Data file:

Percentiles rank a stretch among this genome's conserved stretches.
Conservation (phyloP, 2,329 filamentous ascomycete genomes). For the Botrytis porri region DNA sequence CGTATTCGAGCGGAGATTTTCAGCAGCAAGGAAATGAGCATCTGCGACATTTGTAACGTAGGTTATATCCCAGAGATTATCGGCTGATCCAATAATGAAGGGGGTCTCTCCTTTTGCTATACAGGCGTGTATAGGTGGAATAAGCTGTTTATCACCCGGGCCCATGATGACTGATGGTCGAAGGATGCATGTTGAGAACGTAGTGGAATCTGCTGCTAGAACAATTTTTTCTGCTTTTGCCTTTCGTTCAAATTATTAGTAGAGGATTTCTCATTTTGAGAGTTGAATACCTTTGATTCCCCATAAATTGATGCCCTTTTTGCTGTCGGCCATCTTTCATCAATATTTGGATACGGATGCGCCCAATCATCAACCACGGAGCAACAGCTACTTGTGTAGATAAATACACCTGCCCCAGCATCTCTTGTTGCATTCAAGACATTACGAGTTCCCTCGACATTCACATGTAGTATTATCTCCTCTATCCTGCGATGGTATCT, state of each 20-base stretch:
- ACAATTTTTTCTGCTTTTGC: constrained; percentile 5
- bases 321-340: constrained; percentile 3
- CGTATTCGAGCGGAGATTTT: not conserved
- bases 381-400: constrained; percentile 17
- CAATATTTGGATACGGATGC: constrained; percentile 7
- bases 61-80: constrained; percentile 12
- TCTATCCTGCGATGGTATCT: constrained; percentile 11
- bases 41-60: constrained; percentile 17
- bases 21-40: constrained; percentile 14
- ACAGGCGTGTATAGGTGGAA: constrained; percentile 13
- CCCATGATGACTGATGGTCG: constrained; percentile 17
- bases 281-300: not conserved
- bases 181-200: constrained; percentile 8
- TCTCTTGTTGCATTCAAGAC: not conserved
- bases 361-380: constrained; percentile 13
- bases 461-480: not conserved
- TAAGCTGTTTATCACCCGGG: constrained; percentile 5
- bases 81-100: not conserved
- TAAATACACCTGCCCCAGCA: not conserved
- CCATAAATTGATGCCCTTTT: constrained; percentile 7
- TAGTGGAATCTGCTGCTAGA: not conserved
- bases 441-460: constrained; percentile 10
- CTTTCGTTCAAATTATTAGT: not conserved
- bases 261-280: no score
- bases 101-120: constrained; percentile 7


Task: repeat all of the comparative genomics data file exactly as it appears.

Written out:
Percentiles rank a stretch among this genome's conserved stretches.
Conservation (phyloP, 2,329 filamentous ascomycete genomes). For the Botrytis porri region DNA sequence CGTATTCGAGCGGAGATTTTCAGCAGCAAGGAAATGAGCATCTGCGACATTTGTAACGTAGGTTATATCCCAGAGATTATCGGCTGATCCAATAATGAAGGGGGTCTCTCCTTTTGCTATACAGGCGTGTATAGGTGGAATAAGCTGTTTATCACCCGGGCCCATGATGACTGATGGTCGAAGGATGCATGTTGAGAACGTAGTGGAATCTGCTGCTAGAACAATTTTTTCTGCTTTTGCCTTTCGTTCAAATTATTAGTAGAGGATTTCTCATTTTGAGAGTTGAATACCTTTGATTCCCCATAAATTGATGCCCTTTTTGCTGTCGGCCATCTTTCATCAATATTTGGATACGGATGCGCCCAATCATCAACCACGGAGCAACAGCTACTTGTGTAGATAAATACACCTGCCCCAGCATCTCTTGTTGCATTCAAGACATTACGAGTTCCCTCGACATTCACATGTAGTATTATCTCCTCTATCCTGCGATGGTATCT, state of each 20-base stretch:
- ACAATTTTTTCTGCTTTTGC: constrained; percentile 5
- bases 321-340: constrained; percentile 3
- CGTATTCGAGCGGAGATTTT: not conserved
- bases 381-400: constrained; percentile 17
- CAATATTTGGATACGGATGC: constrained; percentile 7
- bases 61-80: constrained; percentile 12
- TCTATCCTGCGATGGTATCT: constrained; percentile 11
- bases 41-60: constrained; percentile 17
- bases 21-40: constrained; percentile 14
- ACAGGCGTGTATAGGTGGAA: constrained; percentile 13
- CCCATGATGACTGATGGTCG: constrained; percentile 17
- bases 281-300: not conserved
- bases 181-200: constrained; percentile 8
- TCTCTTGTTGCATTCAAGAC: not conserved
- bases 361-380: constrained; percentile 13
- bases 461-480: not conserved
- TAAGCTGTTTATCACCCGGG: constrained; percentile 5
- bases 81-100: not conserved
- TAAATACACCTGCCCCAGCA: not conserved
- CCATAAATTGATGCCCTTTT: constrained; percentile 7
- TAGTGGAATCTGCTGCTAGA: not conserved
- bases 441-460: constrained; percentile 10
- CTTTCGTTCAAATTATTAGT: not conserved
- bases 261-280: no score
- bases 101-120: constrained; percentile 7